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This fall, two Penn juniors launched Road2Research, a student-run initiative that aims to foster an interest in research for high schoolers, as well as build their network of mentors.

The program partnered with Vaux Big Picture High School and Paul Robeson High School to amass a pilot cohort of 15 students. R2R consists of 20 undergraduate teaching assistants, 18 graduate session leaders, and 12 undergraduate peer mentors, who conduct sessions with high schoolers about research in science.

College junior Jasleen Gill, the co-founder of R2R, was motivated to establish the organization by her personal experience starting out as a researcher.

“The way that I started in research was through cold emailing. As a tenth grader in high school, I emailed over 50 labs to get into my first lab position. It was such a long process because I had no one to vouch for me. I want to help create long-standing mentor-mentee relationships with these students that can aid them in pursuing research,” Gill said. 

R2R differentiates itself from other similar projects by offering a lab-based curriculum and hands-on learning experience. Each session contains about ten minutes of instruction, with the rest of the session comprising workshops and interactive sessions.

“We fill a unique niche in the ecosystem of Penn programs in science and biology through our innovative methods,” College junior Jacqueline Chan, co-founder of R2R, said.

The curriculum took time to develop, with initial planning for the project starting in December of last year. Several variables, such as partner schools and team composition, had to be evaluated by the founders to ensure smooth operations.

“We quickly realized that we should partner with just one or two schools during the first year, and lay more emphasis on developing our program,” Gill said.

The founders assembled a well-rounded team, recruiting experienced members to oversee operations, finance, recruiting, and outreach. They also sought guidance from experts in the field.

“One of our advisors is Dr. Jeanne Garbarino from Rockefeller University, who has decades of experience in running these sorts of programs. She's used her expertise to advise us on how to make our curriculum as accessible and engaging as possible,” Chan said.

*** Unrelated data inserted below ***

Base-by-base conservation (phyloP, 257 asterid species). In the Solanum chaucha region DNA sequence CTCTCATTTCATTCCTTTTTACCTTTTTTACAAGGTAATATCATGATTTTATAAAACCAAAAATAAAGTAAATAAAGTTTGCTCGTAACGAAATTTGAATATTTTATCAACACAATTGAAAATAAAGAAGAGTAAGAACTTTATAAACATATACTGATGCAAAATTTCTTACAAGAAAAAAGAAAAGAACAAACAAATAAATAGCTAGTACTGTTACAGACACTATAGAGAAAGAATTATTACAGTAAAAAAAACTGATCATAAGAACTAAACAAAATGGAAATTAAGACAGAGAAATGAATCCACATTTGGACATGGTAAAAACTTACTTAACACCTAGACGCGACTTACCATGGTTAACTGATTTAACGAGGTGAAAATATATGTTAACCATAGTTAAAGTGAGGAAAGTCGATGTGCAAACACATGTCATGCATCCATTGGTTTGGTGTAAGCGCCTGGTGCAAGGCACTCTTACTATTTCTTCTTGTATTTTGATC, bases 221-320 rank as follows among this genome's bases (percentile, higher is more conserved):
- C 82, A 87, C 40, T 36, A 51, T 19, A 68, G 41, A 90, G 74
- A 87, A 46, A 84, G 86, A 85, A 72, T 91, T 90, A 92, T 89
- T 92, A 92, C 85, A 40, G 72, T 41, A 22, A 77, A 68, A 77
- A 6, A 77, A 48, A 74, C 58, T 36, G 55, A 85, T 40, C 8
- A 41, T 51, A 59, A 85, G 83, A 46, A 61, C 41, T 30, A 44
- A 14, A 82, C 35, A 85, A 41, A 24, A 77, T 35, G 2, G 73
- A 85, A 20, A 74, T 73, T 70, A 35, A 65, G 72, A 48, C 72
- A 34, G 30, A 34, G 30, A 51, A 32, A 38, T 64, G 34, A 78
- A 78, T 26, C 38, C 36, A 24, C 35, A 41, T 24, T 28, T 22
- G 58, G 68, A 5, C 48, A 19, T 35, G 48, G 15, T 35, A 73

Other advisors of the program include Thomas Mallouk — a professor of Chemistry and a Vagelos Professor in Energy Research at Penn — and Kushol Gupta, the Director of the Johnson Foundation Structural Biology and Biophysics Core Facility and a professor of biochemistry and biophysics.

“I think the student organizers have done an excellent job with every aspect of the planning. They've managed to raise the funds that they need to run the program, as well as identify people that want to participate, including faculty,” Mallouk said. “They've thought about the logistics of how to do the experiments and have created a robust curriculum. They've done a very serious job in preparing for the program in order to make it a success.” 

The program, which is sponsored by biotechnology companies New England Biolabs, Spark Therapeutics, and Aptagen, has already effected some change in its first-ever cohort of students. Gill said only one or two participants had received the COVID-19 vaccine at the start of the program. Now, two months into R2R, students have developed a curiosity about the benefits of the vaccine.

“The same students have now constantly demonstrated an interest in wanting to learn more about the vaccine. That’s a win for us because one of our missions is to mitigate the brooding distrust of science that exists in marginalized populations,” Gill said.

Moving forward, R2R hopes to continue what it is currently doing, as well as increase its impact by gaining endorsement from Penn’s Netter Center for Community Partnerships.

“We're currently working towards becoming a Netter program. We want to fall under the Netter umbrella to take advantage of the existing relationships that they have built with the community and nearby school districts,” Chan said.